I feel frustrated in the area of learning network systems. I feel that the industries in our communities can do more to protect us in the event of a toxic release.
We think that industries need to take a more precautionary approach when it comes to protecting communities, instead of waiting until after the fact.
In the case of our state, we're living in the belly of the beast. Texas is still an energy state, and we have a ways to go when it comes to our state regulatory agency. I'm not very happy about that. They can step up their efforts when it comes to enforcement and regulation.
We've also urged the EPA to step up and try to help communities like Port Arthur and to do more to bring collaboration between the industries and our local government and the EJ [environmental justice] groups.
Can you talk a little about the "good neighbor" agreement with Motiva? Were you happy with it; are there any ways in which you feel it fell short?
The agreement that we made set a precedent. From what I understand from my attorney, no community has ever won so much in a contested case, which we had filed. So we looked at it as a major victory. We got $3.5 million for our community, we had healthcare for everyone in the impacted community for three years, we got them to put in a job training facility to train the locals in every true sense of the word, and we got them to put in flare gas recovery units and sulfur recovery units.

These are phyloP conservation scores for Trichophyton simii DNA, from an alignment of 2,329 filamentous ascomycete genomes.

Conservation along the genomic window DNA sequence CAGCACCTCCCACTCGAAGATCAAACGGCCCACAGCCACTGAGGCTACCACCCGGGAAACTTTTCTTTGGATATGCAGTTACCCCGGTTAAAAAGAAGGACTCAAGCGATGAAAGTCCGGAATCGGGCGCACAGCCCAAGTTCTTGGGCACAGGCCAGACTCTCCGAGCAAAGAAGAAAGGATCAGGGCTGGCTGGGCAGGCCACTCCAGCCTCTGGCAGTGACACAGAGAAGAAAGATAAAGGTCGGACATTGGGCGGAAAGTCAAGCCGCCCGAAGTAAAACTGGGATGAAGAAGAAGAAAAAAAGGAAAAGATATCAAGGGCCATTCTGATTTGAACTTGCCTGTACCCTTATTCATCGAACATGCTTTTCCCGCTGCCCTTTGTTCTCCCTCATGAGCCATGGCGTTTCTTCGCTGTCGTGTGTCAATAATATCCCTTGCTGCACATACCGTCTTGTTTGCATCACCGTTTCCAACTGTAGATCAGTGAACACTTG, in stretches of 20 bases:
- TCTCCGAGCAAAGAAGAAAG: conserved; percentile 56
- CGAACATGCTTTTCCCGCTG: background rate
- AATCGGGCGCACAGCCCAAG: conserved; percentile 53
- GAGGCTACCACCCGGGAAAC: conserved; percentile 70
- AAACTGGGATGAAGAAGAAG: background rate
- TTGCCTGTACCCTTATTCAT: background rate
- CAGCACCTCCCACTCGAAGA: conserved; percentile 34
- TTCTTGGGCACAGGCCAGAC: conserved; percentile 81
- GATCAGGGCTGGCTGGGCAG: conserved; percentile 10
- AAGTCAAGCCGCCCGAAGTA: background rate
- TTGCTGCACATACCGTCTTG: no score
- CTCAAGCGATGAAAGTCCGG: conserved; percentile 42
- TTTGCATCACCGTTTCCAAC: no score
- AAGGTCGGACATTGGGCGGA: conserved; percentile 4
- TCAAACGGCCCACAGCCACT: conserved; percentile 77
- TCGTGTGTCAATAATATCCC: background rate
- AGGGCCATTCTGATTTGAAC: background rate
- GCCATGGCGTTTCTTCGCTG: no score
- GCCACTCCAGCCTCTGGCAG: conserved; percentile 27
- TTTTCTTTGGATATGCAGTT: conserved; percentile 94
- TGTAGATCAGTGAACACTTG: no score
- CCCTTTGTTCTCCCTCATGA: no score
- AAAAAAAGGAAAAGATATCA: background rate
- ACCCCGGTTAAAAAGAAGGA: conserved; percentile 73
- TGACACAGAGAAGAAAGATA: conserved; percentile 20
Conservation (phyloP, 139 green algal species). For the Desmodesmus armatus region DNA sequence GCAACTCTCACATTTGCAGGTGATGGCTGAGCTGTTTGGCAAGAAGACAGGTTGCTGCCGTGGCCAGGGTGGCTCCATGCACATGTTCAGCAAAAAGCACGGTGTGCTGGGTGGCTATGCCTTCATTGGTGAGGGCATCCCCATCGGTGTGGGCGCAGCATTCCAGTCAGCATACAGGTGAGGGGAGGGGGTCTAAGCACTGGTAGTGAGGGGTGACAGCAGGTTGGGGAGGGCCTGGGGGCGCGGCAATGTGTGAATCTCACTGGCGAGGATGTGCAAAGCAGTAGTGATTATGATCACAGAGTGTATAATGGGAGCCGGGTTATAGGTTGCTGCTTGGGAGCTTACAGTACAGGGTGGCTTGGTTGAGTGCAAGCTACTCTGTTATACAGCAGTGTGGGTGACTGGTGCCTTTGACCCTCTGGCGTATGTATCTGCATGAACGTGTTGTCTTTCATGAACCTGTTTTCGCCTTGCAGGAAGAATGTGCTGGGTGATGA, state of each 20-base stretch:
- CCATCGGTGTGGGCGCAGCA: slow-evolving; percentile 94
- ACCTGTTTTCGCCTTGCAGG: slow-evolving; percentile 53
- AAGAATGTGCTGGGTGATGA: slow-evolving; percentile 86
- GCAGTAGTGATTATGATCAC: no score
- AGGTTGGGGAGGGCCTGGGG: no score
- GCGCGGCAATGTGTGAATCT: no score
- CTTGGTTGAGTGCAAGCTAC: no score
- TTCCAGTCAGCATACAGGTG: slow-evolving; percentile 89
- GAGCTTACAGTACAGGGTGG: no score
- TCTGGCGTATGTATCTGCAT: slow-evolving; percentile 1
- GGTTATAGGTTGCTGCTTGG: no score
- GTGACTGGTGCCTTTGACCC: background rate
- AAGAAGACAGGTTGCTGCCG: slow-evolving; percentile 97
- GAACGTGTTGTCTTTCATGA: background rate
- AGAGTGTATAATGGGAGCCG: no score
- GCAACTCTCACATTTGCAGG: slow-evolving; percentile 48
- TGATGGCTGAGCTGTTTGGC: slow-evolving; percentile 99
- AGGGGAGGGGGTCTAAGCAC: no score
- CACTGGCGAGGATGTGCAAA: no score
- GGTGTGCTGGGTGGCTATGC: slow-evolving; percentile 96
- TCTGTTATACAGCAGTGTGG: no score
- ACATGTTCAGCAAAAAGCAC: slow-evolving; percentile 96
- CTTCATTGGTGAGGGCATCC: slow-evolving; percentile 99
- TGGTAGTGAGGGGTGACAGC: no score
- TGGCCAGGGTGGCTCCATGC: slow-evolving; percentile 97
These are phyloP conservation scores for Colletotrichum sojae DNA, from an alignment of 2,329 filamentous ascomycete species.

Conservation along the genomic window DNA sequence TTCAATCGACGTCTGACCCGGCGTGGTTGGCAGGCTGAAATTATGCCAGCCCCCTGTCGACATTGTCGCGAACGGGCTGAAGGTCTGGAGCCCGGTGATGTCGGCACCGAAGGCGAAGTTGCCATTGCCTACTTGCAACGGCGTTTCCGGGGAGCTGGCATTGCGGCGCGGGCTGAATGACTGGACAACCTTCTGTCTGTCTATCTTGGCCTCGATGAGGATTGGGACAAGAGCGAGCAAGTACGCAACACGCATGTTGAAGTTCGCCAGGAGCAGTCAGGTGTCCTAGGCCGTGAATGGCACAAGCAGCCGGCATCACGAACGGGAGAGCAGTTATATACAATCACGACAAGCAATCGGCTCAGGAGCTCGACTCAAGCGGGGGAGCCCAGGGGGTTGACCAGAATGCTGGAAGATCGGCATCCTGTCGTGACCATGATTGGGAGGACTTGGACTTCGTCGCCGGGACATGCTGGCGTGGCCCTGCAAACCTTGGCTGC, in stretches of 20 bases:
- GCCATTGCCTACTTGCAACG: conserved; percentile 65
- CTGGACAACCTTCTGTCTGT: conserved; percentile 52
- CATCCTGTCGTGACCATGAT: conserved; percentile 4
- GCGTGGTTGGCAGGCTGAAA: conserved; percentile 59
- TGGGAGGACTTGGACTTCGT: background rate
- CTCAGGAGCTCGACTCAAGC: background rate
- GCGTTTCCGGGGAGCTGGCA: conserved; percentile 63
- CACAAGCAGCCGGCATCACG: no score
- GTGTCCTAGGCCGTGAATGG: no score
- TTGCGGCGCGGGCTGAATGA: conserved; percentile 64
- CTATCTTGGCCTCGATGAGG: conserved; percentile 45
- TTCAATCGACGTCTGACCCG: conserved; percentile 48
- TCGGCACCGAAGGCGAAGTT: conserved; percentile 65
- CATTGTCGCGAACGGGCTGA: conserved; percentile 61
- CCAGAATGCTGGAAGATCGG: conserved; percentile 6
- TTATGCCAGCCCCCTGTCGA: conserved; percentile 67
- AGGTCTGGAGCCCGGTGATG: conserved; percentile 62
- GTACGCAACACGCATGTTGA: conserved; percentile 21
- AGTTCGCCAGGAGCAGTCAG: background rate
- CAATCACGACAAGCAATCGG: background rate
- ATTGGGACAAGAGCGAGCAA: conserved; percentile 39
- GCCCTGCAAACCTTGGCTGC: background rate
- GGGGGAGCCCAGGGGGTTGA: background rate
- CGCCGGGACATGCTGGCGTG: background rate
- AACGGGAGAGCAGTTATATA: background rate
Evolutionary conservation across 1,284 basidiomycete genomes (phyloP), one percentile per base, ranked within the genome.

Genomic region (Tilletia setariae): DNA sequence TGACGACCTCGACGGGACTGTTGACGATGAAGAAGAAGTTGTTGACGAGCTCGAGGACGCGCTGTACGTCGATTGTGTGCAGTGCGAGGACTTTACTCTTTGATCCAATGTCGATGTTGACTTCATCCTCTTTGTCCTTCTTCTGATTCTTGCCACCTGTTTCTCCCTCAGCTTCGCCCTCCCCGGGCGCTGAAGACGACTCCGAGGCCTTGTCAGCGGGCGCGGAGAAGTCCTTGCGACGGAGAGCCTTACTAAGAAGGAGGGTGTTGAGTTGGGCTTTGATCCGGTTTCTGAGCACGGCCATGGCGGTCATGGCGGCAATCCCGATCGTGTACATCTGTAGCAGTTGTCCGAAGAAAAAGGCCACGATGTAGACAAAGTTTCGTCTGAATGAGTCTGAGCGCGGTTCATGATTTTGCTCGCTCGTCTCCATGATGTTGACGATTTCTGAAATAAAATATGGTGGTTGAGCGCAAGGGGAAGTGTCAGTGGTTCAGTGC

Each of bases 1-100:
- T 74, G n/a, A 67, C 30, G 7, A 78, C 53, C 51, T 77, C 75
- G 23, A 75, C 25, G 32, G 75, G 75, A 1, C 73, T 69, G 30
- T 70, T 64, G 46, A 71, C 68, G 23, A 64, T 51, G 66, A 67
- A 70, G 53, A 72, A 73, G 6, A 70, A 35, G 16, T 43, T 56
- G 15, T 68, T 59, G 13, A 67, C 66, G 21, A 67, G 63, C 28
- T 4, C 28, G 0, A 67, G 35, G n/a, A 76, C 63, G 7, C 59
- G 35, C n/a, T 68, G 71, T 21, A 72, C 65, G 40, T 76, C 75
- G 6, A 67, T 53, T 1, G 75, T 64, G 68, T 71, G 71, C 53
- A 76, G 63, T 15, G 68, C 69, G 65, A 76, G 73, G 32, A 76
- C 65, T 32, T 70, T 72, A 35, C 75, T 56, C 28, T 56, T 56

So we're very excited about those victories—you could always ask for more and push for more, but we're happy with those victories. We're not out of the woods yet, but we're better off than we've been in the past.
Your bio says that early on in your activism, you realized that Port Arthur's environmental problems had to be addressed before its economic and social issues could be dealt with. Do you feel that's a universal lesson?
I do feel it's universal. Across the nation, you have communities like Port Arthur that are dealing with refineries and chemical plants and incinerator facilities that are releasing tons and tons of legal and illegal emissions into the communities. In either case, they all have a serious impact on the people and environment that they're being dumped in.
It sounds like you have really solid support from the community in your activism. Was it always that way? What were the early days like?